Crush and Crash Simulations Using Implicit Integration
In today’s engineering practice, crush and crash simulations are almost always performed using explicit integration. There are various reasons for this 'exclusive approach'.
Crash events are quite rapid events, occurring over relatively small time periods, entailing very large deformations and complex contact conditions that may almost require small time step solutions. Hence a small time step explicit time integration simulation of the problem is naturally pursued.
The advantage of the explicit time integration solution is that no equilibrium iterations are performed, the solution is simply marched-forward, and that 'fast' elements and solution schemes are used — although with tuning of parameters and care is needed in setting these. Actually, these 'fast' elements may be unstable in static solutions and implicit dynamic solutions of slow events.
Crush events are, on the other hand, slow dynamic events, occurring over relatively large time periods. They are almost static events. Again, very large deformations and complex contact conditions are encountered. These simulations when performed with explicit time integration require mass scaling and also careful setting of tuning parameters in order to obtain a valid solution.
Then, of course, there are events that would be considered as in-between true crash and crush situations.
There are clearly many advantages in performing, both, crash and crush analyses using implicit time integration — that is, if that is possible with the program used.
One of our continuous aims in the ADINA developments has been to establish an analysis tool that can be used reliably and effectively for, both, crash and crush simulations — to use implicit integration or explicit integration, whichever technique is most appropriate, based on the physics of the problem. In each of these analyses, implicit or explicit solutions, we always aimed to use stable methods not based on tuning of parameters.
In our developments we have focused on implicit time integration techniques because we see that such techniques, if stable, reliable and efficient, will be very attractive. The implicit solution techniques offered in ADINA, version 8.7, are
In the implicit time integration solution, iterations are performed in each time step to ensure nodal point and element equilibrium. This feature is a key ingredient of the dynamic simulation. Of course, to simulate fast crash events, the implicit time integration may still require a relatively large number of steps to be able to follow the complex contact and strain conditions; however, even then, the method may be computationally competitive when compared to explicit integration.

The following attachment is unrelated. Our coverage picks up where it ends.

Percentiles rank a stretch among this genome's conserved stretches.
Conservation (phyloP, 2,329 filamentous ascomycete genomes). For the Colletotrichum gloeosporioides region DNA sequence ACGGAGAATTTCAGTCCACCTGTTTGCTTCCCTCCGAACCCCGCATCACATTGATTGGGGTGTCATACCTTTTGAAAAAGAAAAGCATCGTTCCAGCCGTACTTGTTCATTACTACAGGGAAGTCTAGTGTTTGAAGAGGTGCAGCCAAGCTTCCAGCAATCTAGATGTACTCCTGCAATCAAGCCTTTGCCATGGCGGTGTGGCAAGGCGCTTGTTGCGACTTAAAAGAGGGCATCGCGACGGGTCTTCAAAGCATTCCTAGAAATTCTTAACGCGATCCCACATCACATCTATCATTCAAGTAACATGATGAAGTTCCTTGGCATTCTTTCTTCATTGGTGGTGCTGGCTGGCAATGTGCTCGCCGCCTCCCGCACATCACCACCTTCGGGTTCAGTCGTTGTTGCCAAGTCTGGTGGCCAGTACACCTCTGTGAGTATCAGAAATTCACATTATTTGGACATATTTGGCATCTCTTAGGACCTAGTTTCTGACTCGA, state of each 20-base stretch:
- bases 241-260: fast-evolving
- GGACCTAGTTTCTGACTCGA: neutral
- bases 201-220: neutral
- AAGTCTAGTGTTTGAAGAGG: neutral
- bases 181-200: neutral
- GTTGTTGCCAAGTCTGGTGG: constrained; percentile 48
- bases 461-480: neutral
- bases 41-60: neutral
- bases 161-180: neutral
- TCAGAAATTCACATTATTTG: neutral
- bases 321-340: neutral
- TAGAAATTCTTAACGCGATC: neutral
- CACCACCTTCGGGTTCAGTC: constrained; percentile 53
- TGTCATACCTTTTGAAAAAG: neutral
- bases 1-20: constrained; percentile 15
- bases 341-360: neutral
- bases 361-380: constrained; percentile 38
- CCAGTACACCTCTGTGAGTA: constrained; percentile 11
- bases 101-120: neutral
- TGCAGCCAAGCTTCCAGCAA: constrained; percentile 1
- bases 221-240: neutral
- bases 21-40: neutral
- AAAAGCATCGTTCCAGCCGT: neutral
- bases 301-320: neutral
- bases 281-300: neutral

In the explicit central difference method time integration, we use full numerical integration for the elements, and hence our solutions are usually considerably more expensive than obtained using other codes, but reliable.
We show below the results obtained in the simulation of the crashing and crushing of a tube. The problem geometry is shown in Figure 1.
Two cases are considered: the piston motion at 1 mph, and the piston motion at 30 mph. The 1 mph case is solved using implicit time integration, and the 30 mph case is solved twice, in a first run using implicit integration and in a second run using explicit integration. The same mesh, elements, material model, etc. are used in all analyses, and full integration is always employed.
The resulting force-deflection curves are shown in Figure 2. Note that the peak forces calculated in the explicit and implicit solutions of the 30 mph case are practically the same and considerably higher than in the 1 mph case. The responses after the peak forces have been reached are, overall, quite similar, although in all cases no initial imperfection was imposed onto the models, and, of course, different time step sizes have been used in the explicit and implicit solutions. Hence some differences in buckling and folding behaviors must be expected, and these account for the differences in the force vs. displacement results for the 30 mph solutions after 5 mm.
The animation at the top of this page shows the solution obtained for the 1 mph case. The animations below show for this case the large plastic strains and details of the contact conditions, where the folding in double-sided contact is clearly seen.
These solutions illustrate — although only to a limited extent since much more could be shown — how ADINA can be used reliably for simulations of crash and crush problems. We believe that, in particular, the implicit integration approach can be very effective.